Media Release: Poor controls prevent Aberdeen companies from meeting their financial targets


MANY North-east companies are failing to meet their budget for the current financial year because they don’t have proper control processes in place.

And according to leading Aberdeen Project Excellence consultant, Dr Clive Randall, some are blaming cost for not having the adequate processes and procedures.

Dr Randall, who is a partner in the Project Excellence division of Aberdeen-based Facilitators International, warns that many businesses don’t even realise their procedures are lacking.

“The reasons are clear. They include  a lack of good budgeting process, lack of proper process to develop and manage contingency, lack of budget management training, and a lack of project and operational controls processes, to name but a few.

“Other organisations are victims of a rapidly-changing market or poor client behaviour. The list goes on.”

He says large organisations operating successfully in a highly-competitive environment have the best forecasting and control processes, because a mistake costing just a few per cent of their margin can make the difference between profit and loss.

However, he adds that organisations with very large margins tend to have the worst control processes, their margins are regularly eroded by larger percentage points, but “they still make an acceptable level of profit so don’t get concerned”.

Dr Randall believes better processes for forecasting, planning and controlling, more of a focus on controls, and an improved understanding of the principles behind it can help companies meet their commitments.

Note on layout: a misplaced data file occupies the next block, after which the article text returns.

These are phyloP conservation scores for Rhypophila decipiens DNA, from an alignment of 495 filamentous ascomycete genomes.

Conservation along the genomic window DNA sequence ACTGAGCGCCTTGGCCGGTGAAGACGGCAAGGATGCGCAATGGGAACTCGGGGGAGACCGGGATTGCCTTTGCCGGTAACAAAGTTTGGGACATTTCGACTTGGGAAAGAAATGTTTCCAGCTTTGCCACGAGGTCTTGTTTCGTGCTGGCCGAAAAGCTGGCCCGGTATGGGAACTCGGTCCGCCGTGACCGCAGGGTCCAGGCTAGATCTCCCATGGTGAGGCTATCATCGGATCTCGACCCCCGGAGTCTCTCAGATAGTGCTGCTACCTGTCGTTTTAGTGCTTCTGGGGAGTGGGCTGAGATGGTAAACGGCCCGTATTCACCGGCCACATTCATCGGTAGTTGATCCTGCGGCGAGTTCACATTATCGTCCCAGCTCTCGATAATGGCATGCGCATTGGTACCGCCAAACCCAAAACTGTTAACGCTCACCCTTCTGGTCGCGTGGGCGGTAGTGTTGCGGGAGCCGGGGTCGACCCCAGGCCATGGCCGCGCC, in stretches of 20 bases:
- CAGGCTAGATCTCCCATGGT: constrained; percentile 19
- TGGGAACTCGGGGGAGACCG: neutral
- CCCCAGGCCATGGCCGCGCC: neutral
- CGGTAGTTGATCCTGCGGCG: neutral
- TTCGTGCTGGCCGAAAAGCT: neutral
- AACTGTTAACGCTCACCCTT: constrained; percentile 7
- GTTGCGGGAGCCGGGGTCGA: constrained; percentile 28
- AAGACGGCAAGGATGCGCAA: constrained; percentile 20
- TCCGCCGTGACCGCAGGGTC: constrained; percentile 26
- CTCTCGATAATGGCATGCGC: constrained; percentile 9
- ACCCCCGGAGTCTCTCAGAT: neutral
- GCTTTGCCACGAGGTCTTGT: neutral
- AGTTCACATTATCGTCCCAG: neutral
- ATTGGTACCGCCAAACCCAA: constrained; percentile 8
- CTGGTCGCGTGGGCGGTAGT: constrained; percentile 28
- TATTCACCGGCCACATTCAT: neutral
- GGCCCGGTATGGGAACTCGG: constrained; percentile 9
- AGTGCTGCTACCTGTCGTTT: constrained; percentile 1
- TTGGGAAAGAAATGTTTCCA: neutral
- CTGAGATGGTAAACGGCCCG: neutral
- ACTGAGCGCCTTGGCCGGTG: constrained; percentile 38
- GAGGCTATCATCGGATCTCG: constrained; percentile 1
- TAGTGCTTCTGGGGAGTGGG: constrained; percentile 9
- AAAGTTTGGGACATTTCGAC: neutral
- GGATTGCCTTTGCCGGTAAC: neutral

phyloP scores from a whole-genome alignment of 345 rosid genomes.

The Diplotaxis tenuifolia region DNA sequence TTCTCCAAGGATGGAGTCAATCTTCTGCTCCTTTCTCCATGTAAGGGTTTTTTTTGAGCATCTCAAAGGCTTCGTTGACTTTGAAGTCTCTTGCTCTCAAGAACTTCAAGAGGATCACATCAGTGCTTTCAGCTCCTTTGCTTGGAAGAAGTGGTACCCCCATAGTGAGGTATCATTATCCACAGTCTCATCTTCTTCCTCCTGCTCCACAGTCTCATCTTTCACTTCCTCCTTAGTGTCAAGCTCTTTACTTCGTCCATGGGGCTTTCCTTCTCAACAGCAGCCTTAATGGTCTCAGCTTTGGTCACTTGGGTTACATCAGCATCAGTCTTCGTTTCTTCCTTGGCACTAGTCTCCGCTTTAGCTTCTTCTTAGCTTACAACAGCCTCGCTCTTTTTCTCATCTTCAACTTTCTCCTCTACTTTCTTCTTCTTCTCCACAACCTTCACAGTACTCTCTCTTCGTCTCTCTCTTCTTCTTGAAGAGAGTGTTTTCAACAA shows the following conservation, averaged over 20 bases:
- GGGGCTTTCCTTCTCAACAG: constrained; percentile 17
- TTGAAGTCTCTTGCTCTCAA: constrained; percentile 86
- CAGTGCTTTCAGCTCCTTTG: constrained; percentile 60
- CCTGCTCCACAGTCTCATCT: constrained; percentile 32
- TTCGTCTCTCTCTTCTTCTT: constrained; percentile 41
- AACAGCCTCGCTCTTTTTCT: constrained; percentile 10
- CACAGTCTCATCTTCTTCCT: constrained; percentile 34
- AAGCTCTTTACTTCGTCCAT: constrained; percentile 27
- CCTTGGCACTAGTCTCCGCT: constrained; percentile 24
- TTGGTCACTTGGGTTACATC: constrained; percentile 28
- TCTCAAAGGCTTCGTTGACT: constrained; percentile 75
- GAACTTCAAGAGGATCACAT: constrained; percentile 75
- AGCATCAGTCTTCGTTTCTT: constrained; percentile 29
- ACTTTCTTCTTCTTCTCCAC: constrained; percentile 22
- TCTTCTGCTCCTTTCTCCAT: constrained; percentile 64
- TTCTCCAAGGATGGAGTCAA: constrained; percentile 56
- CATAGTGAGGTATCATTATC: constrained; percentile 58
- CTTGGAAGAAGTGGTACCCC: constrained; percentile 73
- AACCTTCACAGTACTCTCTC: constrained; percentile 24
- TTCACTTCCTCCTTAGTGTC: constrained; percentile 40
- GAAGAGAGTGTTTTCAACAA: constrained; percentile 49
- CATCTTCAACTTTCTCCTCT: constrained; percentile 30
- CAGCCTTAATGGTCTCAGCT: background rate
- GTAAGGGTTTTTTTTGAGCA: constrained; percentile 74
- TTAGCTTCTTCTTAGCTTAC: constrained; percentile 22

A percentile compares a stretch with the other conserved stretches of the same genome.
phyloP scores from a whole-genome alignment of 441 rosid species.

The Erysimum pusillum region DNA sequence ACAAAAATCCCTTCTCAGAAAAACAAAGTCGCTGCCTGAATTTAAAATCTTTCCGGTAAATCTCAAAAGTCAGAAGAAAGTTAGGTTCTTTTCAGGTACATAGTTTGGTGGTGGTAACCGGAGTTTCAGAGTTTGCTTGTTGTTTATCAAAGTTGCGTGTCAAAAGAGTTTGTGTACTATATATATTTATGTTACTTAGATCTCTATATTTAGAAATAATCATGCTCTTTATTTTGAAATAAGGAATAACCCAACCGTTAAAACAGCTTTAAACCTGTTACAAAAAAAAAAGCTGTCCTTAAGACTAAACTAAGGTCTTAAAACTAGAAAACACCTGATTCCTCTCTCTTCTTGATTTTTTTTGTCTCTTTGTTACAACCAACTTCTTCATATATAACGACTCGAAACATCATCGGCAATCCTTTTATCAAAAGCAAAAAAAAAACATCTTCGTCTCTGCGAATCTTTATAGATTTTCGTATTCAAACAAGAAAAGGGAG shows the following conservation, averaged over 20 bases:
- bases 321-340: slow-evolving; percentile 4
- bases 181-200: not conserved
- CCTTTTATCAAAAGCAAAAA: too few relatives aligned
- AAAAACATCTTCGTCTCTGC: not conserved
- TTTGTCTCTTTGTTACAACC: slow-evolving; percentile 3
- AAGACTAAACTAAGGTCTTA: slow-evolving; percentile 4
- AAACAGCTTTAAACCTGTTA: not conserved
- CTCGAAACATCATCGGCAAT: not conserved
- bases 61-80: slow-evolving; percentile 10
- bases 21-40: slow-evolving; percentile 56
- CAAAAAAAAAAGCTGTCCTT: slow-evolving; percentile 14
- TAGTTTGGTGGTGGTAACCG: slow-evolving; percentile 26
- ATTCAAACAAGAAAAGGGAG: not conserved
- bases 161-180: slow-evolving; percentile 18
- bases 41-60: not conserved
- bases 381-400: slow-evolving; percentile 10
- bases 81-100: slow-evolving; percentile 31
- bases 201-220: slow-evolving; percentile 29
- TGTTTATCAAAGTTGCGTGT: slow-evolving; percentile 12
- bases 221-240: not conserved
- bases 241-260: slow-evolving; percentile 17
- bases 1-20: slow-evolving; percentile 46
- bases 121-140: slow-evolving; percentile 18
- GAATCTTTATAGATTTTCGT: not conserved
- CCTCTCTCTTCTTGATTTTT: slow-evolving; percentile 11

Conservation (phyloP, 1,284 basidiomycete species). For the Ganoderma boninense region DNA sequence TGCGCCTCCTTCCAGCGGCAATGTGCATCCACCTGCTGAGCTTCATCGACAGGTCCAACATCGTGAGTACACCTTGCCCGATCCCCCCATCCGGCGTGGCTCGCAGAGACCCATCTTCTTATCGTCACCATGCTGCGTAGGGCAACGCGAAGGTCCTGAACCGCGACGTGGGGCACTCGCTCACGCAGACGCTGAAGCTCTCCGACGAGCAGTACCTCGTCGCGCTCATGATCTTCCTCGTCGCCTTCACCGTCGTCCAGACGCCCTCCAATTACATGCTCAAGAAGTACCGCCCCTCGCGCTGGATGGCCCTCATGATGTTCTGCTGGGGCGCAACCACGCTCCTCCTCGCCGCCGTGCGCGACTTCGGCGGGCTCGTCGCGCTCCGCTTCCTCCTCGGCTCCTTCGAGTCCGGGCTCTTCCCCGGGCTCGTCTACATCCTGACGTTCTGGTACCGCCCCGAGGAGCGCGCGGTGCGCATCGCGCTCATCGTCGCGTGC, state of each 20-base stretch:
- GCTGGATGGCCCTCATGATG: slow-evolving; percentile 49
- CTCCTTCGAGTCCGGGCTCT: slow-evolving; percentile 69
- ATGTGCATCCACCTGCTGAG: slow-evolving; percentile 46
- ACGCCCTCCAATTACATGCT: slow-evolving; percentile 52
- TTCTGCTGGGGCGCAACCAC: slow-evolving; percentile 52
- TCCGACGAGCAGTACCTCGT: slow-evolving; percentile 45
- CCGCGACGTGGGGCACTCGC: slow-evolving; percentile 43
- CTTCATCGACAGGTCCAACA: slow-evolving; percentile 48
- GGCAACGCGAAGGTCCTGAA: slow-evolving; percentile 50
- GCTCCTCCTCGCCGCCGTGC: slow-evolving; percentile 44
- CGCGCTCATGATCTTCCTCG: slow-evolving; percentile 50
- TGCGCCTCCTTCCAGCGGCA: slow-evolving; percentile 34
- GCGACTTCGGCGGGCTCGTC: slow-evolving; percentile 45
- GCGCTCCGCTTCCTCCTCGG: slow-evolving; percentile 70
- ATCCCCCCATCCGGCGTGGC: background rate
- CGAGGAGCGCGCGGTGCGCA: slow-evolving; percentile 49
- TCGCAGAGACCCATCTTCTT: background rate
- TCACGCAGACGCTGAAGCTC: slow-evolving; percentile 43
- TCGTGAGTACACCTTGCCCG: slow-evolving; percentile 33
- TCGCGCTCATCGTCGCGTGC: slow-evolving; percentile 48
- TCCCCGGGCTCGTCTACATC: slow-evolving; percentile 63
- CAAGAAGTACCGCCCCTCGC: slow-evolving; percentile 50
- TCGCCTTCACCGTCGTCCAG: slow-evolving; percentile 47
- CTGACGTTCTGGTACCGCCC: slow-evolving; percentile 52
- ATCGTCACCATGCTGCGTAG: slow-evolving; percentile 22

And he has the following advice to help firms achieve their targets:

  1. Do zero-based budgets on a proportion of the costs centres every year, tying budget line items to actions and deliverables.
  2. Work an iterative process with management to make it clear what the budget pays for and what it doesn’t.
  3. Train both the budget holders and senior management in the principles of   budgeting, including what it what means to be a budget holder.
  4. Ensure there are resources in the organisation trained in management accounting, not simply financial accounting.
  5. Make sure the reports produced are clear and well understood.
  6. Link together cost and planning functions.
  7. Develop simple cost models to help forecast budgets based on predicted activity levels.
  8. Look at costs probabilistically to generate contingency based on named risks and re-forecast it as necessary through the period.
  9. Identify potential ‘train wreck’ allowances or, if these are too ‘life changing’, then have planned scenarios to cope.

Dr Randall says: “Oil companies used to look to their major contractors for good controls processes, which meant they didn’t need such strong processes themselves.

”However, today the majority of contracts with the major contractors are paid their costs and a fixed element of profit.

“In this environment, where it is harder for a contractor not to make a predictable profit, who needs to have the strongest controls in place?“

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